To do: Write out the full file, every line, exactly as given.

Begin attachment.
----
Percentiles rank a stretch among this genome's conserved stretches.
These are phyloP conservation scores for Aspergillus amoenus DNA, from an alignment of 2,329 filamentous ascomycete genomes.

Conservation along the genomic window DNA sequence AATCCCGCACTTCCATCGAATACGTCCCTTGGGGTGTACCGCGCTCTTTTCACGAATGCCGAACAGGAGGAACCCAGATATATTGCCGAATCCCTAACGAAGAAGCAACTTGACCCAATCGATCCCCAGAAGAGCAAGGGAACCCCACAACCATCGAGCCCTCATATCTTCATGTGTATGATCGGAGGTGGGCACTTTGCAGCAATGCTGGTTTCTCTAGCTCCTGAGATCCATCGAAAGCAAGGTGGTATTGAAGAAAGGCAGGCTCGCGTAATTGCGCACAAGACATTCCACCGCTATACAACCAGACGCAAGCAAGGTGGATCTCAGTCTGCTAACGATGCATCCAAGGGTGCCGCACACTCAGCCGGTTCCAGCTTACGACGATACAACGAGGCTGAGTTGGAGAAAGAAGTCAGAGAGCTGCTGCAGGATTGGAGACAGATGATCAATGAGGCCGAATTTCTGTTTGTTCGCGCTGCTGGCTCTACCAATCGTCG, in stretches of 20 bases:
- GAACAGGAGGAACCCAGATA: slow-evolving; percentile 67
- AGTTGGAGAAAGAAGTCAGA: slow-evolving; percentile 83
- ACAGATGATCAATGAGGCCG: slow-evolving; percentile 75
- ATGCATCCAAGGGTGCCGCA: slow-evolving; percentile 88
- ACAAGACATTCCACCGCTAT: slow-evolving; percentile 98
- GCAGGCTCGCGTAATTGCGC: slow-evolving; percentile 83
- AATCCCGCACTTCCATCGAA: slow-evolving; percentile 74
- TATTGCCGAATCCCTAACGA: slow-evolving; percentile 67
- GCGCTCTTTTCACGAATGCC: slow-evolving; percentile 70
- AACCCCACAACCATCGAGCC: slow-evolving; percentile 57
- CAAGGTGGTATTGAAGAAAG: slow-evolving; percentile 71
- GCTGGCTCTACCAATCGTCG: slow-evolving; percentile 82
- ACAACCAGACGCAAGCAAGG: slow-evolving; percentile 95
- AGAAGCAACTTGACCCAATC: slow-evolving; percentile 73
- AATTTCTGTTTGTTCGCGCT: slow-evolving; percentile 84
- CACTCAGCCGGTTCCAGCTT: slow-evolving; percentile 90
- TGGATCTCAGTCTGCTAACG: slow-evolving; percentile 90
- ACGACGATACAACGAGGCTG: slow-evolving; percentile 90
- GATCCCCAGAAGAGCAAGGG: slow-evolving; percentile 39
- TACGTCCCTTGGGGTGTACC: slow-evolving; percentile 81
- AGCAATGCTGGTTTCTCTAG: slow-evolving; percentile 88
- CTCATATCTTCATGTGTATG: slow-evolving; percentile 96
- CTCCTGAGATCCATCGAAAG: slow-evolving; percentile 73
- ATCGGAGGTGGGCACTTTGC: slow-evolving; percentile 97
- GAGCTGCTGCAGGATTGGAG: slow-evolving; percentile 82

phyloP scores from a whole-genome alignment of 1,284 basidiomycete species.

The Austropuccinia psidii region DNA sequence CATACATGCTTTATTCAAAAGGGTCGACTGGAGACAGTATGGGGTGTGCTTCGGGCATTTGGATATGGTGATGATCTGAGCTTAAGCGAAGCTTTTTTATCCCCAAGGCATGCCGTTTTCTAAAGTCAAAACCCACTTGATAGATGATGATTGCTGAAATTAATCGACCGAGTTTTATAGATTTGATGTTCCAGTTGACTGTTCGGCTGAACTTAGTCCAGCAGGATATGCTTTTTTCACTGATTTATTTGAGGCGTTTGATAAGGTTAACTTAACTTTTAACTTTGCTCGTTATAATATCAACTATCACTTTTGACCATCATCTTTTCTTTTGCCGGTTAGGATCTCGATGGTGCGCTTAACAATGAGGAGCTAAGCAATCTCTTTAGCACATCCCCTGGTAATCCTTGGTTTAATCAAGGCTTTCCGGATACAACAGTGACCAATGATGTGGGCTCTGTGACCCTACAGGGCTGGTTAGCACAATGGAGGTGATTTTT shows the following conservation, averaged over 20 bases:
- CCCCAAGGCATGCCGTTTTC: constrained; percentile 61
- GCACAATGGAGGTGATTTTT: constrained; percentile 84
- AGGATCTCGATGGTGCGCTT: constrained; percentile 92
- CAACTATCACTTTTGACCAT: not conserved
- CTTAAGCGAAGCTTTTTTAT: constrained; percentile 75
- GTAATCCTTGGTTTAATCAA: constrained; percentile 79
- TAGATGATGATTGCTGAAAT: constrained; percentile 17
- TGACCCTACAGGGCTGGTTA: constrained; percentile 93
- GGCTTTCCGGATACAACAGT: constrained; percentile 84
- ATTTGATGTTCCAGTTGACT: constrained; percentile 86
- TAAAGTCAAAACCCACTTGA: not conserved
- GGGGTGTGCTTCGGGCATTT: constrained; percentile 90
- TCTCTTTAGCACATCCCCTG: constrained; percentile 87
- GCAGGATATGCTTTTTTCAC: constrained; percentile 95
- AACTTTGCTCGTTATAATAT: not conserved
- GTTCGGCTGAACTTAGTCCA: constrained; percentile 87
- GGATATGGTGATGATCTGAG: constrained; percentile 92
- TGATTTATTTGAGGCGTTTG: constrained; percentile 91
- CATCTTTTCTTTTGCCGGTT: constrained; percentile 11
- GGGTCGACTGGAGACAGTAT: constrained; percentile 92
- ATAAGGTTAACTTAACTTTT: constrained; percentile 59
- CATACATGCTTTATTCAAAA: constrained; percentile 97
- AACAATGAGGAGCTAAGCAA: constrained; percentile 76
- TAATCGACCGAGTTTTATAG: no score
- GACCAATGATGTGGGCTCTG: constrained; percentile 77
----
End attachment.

Percentiles rank a stretch among this genome's conserved stretches.
These are phyloP conservation scores for Aspergillus amoenus DNA, from an alignment of 2,329 filamentous ascomycete genomes.

Conservation along the genomic window DNA sequence AATCCCGCACTTCCATCGAATACGTCCCTTGGGGTGTACCGCGCTCTTTTCACGAATGCCGAACAGGAGGAACCCAGATATATTGCCGAATCCCTAACGAAGAAGCAACTTGACCCAATCGATCCCCAGAAGAGCAAGGGAACCCCACAACCATCGAGCCCTCATATCTTCATGTGTATGATCGGAGGTGGGCACTTTGCAGCAATGCTGGTTTCTCTAGCTCCTGAGATCCATCGAAAGCAAGGTGGTATTGAAGAAAGGCAGGCTCGCGTAATTGCGCACAAGACATTCCACCGCTATACAACCAGACGCAAGCAAGGTGGATCTCAGTCTGCTAACGATGCATCCAAGGGTGCCGCACACTCAGCCGGTTCCAGCTTACGACGATACAACGAGGCTGAGTTGGAGAAAGAAGTCAGAGAGCTGCTGCAGGATTGGAGACAGATGATCAATGAGGCCGAATTTCTGTTTGTTCGCGCTGCTGGCTCTACCAATCGTCG, in stretches of 20 bases:
- GAACAGGAGGAACCCAGATA: slow-evolving; percentile 67
- AGTTGGAGAAAGAAGTCAGA: slow-evolving; percentile 83
- ACAGATGATCAATGAGGCCG: slow-evolving; percentile 75
- ATGCATCCAAGGGTGCCGCA: slow-evolving; percentile 88
- ACAAGACATTCCACCGCTAT: slow-evolving; percentile 98
- GCAGGCTCGCGTAATTGCGC: slow-evolving; percentile 83
- AATCCCGCACTTCCATCGAA: slow-evolving; percentile 74
- TATTGCCGAATCCCTAACGA: slow-evolving; percentile 67
- GCGCTCTTTTCACGAATGCC: slow-evolving; percentile 70
- AACCCCACAACCATCGAGCC: slow-evolving; percentile 57
- CAAGGTGGTATTGAAGAAAG: slow-evolving; percentile 71
- GCTGGCTCTACCAATCGTCG: slow-evolving; percentile 82
- ACAACCAGACGCAAGCAAGG: slow-evolving; percentile 95
- AGAAGCAACTTGACCCAATC: slow-evolving; percentile 73
- AATTTCTGTTTGTTCGCGCT: slow-evolving; percentile 84
- CACTCAGCCGGTTCCAGCTT: slow-evolving; percentile 90
- TGGATCTCAGTCTGCTAACG: slow-evolving; percentile 90
- ACGACGATACAACGAGGCTG: slow-evolving; percentile 90
- GATCCCCAGAAGAGCAAGGG: slow-evolving; percentile 39
- TACGTCCCTTGGGGTGTACC: slow-evolving; percentile 81
- AGCAATGCTGGTTTCTCTAG: slow-evolving; percentile 88
- CTCATATCTTCATGTGTATG: slow-evolving; percentile 96
- CTCCTGAGATCCATCGAAAG: slow-evolving; percentile 73
- ATCGGAGGTGGGCACTTTGC: slow-evolving; percentile 97
- GAGCTGCTGCAGGATTGGAG: slow-evolving; percentile 82

phyloP scores from a whole-genome alignment of 1,284 basidiomycete species.

The Austropuccinia psidii region DNA sequence CATACATGCTTTATTCAAAAGGGTCGACTGGAGACAGTATGGGGTGTGCTTCGGGCATTTGGATATGGTGATGATCTGAGCTTAAGCGAAGCTTTTTTATCCCCAAGGCATGCCGTTTTCTAAAGTCAAAACCCACTTGATAGATGATGATTGCTGAAATTAATCGACCGAGTTTTATAGATTTGATGTTCCAGTTGACTGTTCGGCTGAACTTAGTCCAGCAGGATATGCTTTTTTCACTGATTTATTTGAGGCGTTTGATAAGGTTAACTTAACTTTTAACTTTGCTCGTTATAATATCAACTATCACTTTTGACCATCATCTTTTCTTTTGCCGGTTAGGATCTCGATGGTGCGCTTAACAATGAGGAGCTAAGCAATCTCTTTAGCACATCCCCTGGTAATCCTTGGTTTAATCAAGGCTTTCCGGATACAACAGTGACCAATGATGTGGGCTCTGTGACCCTACAGGGCTGGTTAGCACAATGGAGGTGATTTTT shows the following conservation, averaged over 20 bases:
- CCCCAAGGCATGCCGTTTTC: constrained; percentile 61
- GCACAATGGAGGTGATTTTT: constrained; percentile 84
- AGGATCTCGATGGTGCGCTT: constrained; percentile 92
- CAACTATCACTTTTGACCAT: not conserved
- CTTAAGCGAAGCTTTTTTAT: constrained; percentile 75
- GTAATCCTTGGTTTAATCAA: constrained; percentile 79
- TAGATGATGATTGCTGAAAT: constrained; percentile 17
- TGACCCTACAGGGCTGGTTA: constrained; percentile 93
- GGCTTTCCGGATACAACAGT: constrained; percentile 84
- ATTTGATGTTCCAGTTGACT: constrained; percentile 86
- TAAAGTCAAAACCCACTTGA: not conserved
- GGGGTGTGCTTCGGGCATTT: constrained; percentile 90
- TCTCTTTAGCACATCCCCTG: constrained; percentile 87
- GCAGGATATGCTTTTTTCAC: constrained; percentile 95
- AACTTTGCTCGTTATAATAT: not conserved
- GTTCGGCTGAACTTAGTCCA: constrained; percentile 87
- GGATATGGTGATGATCTGAG: constrained; percentile 92
- TGATTTATTTGAGGCGTTTG: constrained; percentile 91
- CATCTTTTCTTTTGCCGGTT: constrained; percentile 11
- GGGTCGACTGGAGACAGTAT: constrained; percentile 92
- ATAAGGTTAACTTAACTTTT: constrained; percentile 59
- CATACATGCTTTATTCAAAA: constrained; percentile 97
- AACAATGAGGAGCTAAGCAA: constrained; percentile 76
- TAATCGACCGAGTTTTATAG: no score
- GACCAATGATGTGGGCTCTG: constrained; percentile 77